Questions raised about Kentucky School for the Blind

Questions raised about Kentucky School for the Blind
Shawn Herrick (Source: WAVE 3 News)
Shawn Herrick (Source: WAVE 3 News)
Julie Culp (Source: WAVE 3 News)
Julie Culp (Source: WAVE 3 News)
Katie O'Bryan (Source: WAVE 3 News)
Katie O'Bryan (Source: WAVE 3 News)

LOUISVILLE, KY (WAVE) - The Kentucky School for the Blind has been a part of the community since 1842. Its mission is provide comprehensive education services to all Kentucky students who are blind and visually impaired. But three mothers say that is not happening.

The mothers said initially their children excelled at the Kentucky School for the Blind. But in late 2014 things started changing at KSB for children with special needs beyond being blind.

Shawn Herrick said two people witnessed a teacher pushing her 10-year-old son Cole on two different dates. Cole is legally blind, deaf and has balance issues.

"One person said he was pushed hard enough they thought he was going to fall down. Was pushed repetitively, wasn't just one time," said Herrick.

She says the incident was reported to CPS but since there were no signs of injuries, no investigation took place. Herrick said Cole also became depressed. She said he was being placed for hours in what is called a quiet room, away from his peers, with a teacher.

"He was there all day long. For several days and only leaving for lunch and sometimes one other period," Herrick said. 

Herrick said she told the Principal and Supervisor of KSB - but nothing was done. She now home schools Cole.

Julie Culp also pulled her 9-year-old son Jonathan out of KSB. He is deaf, mentally delayed and non-verbal. They moved to Louisville from Tulsa, Oklahoma for the school.

"Disappointed. Because things were working so well up until that point," Culp said.

Culp said the school told her they didn't have the aides to assist her son.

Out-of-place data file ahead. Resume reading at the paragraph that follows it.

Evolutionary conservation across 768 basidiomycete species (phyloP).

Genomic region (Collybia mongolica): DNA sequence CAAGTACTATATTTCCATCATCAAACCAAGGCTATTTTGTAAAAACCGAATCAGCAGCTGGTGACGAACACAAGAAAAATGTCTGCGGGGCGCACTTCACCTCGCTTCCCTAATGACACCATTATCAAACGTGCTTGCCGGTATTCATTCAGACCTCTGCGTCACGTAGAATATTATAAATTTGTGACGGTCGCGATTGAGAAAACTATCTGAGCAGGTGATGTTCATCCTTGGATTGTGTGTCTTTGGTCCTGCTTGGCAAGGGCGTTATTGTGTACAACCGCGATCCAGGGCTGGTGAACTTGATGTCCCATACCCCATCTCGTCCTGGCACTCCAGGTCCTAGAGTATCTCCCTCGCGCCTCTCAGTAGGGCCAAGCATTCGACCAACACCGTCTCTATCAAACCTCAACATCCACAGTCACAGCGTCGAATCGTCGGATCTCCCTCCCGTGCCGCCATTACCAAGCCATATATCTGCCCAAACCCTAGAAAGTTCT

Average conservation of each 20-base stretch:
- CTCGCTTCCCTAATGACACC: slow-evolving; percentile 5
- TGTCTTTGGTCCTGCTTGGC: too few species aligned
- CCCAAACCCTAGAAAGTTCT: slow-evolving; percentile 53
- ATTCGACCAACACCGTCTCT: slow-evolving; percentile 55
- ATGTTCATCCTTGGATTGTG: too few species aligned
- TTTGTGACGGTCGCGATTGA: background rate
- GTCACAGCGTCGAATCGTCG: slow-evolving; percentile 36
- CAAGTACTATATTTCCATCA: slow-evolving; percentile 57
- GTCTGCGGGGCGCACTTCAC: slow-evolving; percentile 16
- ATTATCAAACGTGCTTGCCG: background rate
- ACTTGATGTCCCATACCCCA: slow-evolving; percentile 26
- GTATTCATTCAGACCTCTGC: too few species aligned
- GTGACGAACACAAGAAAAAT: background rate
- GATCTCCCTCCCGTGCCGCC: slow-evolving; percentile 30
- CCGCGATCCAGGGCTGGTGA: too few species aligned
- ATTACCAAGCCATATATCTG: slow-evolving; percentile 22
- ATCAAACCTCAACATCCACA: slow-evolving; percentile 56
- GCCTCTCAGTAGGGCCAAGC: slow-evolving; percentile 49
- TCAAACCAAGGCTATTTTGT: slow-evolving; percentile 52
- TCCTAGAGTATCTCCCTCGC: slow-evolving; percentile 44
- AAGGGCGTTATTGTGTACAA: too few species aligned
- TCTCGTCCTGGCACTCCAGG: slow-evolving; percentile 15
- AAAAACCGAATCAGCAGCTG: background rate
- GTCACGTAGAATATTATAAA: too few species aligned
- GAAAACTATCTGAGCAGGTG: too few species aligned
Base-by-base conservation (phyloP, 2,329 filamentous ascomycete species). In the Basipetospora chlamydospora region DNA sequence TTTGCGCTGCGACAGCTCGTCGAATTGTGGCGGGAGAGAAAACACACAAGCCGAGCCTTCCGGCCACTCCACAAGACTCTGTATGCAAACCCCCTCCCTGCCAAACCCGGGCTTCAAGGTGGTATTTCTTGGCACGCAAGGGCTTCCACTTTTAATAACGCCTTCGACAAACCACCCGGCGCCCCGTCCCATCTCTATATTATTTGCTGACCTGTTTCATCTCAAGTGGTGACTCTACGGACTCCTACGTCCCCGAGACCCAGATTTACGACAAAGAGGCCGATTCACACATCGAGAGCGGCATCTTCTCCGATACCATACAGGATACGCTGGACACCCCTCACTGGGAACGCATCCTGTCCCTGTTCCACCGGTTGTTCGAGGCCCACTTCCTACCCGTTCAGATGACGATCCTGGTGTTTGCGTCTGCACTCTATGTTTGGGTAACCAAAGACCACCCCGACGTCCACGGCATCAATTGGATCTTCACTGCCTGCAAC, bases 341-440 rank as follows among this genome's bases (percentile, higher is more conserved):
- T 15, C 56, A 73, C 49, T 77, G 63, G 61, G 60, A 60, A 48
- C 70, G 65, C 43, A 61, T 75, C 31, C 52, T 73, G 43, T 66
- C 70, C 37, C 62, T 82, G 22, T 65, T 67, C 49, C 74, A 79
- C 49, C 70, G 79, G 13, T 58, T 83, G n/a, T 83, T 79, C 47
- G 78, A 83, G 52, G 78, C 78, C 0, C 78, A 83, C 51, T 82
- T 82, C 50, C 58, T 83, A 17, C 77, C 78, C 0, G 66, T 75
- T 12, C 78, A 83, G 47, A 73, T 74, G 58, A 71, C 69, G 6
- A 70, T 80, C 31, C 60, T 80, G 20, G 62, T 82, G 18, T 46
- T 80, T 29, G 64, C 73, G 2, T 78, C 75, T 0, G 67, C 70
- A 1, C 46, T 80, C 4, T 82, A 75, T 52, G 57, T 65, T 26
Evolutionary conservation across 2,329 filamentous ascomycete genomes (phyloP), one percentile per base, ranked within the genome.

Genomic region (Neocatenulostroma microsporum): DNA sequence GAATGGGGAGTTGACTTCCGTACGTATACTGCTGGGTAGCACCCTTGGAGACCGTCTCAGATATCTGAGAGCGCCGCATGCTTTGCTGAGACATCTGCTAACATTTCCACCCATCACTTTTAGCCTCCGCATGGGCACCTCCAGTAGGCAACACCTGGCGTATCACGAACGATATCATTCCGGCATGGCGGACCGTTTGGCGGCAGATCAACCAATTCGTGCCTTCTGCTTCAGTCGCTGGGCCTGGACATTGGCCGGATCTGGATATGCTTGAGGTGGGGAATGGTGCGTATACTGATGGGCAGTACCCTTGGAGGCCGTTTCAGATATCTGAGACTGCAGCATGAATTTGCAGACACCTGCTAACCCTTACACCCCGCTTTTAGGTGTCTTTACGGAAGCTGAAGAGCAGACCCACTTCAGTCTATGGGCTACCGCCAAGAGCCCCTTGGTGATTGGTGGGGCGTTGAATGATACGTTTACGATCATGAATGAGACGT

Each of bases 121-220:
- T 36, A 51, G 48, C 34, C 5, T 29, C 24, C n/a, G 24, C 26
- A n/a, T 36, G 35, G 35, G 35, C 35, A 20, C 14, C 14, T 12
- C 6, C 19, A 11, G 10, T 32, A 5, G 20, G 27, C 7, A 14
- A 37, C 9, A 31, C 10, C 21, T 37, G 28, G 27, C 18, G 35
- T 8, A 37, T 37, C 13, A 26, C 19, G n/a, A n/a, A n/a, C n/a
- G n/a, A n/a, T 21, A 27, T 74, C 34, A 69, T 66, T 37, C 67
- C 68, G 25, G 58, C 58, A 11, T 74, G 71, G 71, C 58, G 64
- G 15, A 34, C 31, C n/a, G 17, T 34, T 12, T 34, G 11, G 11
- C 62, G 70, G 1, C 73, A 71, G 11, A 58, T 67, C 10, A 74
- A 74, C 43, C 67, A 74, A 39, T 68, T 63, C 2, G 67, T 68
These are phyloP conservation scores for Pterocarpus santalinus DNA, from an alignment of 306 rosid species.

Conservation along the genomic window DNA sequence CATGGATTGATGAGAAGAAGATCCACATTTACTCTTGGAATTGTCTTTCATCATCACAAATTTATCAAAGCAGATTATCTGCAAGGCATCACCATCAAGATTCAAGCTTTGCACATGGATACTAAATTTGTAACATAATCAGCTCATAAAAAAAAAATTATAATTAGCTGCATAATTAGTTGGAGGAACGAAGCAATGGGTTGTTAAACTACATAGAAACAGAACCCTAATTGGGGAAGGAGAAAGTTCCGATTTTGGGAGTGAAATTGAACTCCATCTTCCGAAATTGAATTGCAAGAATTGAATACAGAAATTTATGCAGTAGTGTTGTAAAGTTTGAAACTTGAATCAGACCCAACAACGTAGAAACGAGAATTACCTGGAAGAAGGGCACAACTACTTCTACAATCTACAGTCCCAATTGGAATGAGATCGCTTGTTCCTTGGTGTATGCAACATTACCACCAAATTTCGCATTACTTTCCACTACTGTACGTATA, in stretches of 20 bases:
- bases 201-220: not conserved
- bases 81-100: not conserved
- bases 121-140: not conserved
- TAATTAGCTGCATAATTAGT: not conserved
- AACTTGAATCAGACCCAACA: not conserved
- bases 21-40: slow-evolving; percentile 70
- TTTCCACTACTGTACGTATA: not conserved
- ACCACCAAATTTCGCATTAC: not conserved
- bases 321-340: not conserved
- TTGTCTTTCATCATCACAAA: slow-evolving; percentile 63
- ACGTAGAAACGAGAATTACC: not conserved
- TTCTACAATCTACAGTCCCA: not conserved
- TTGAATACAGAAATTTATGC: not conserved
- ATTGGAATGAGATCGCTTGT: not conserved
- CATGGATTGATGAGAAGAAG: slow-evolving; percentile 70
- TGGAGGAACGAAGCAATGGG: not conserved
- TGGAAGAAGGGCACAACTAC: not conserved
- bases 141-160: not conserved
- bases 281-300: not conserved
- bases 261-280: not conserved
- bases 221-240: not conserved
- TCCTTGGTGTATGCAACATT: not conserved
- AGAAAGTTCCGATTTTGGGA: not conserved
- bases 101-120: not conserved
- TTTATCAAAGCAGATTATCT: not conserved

Katie O'Bryan moved from Owensboro so that her son Trey could attend the Kentucky School for the Blind. Trey is also developmentally delayed and O'Bryan said she is close to pulling him out of the school.

"There was an injury the very first day of school. Very little communication about what happened. How it happened," O'Bryan said.

The mothers went before the Kentucky Board of Education and shared their stories, hoping to spur change.

Later, Walter Hulett, the state manager for the Kentucky School for the Blind and Kentucky School for the Deaf, went before the board.

Board Member David Karem said, "I was told that the certification and expertise to deal with some of those disabilities do not exist at KSB."

"Short answer, at least for today, is that is an issue," Hulett said. "Our teachers are vision specialists. So when we get down the road of disabilities or multiple disabilities creates a challenge in and of itself."

Hulett also said that in the past, "there's this mindset of once in (KSB) always in, and that should be reconsidered."

Hulett is scheduled to go back before the board in December. The families are hoping with a solution.

"Under law always says kids are entitled to free and appropriate education. But when you get into the school system with a lot of needs, it's not always what happens in practice," Herrick said.

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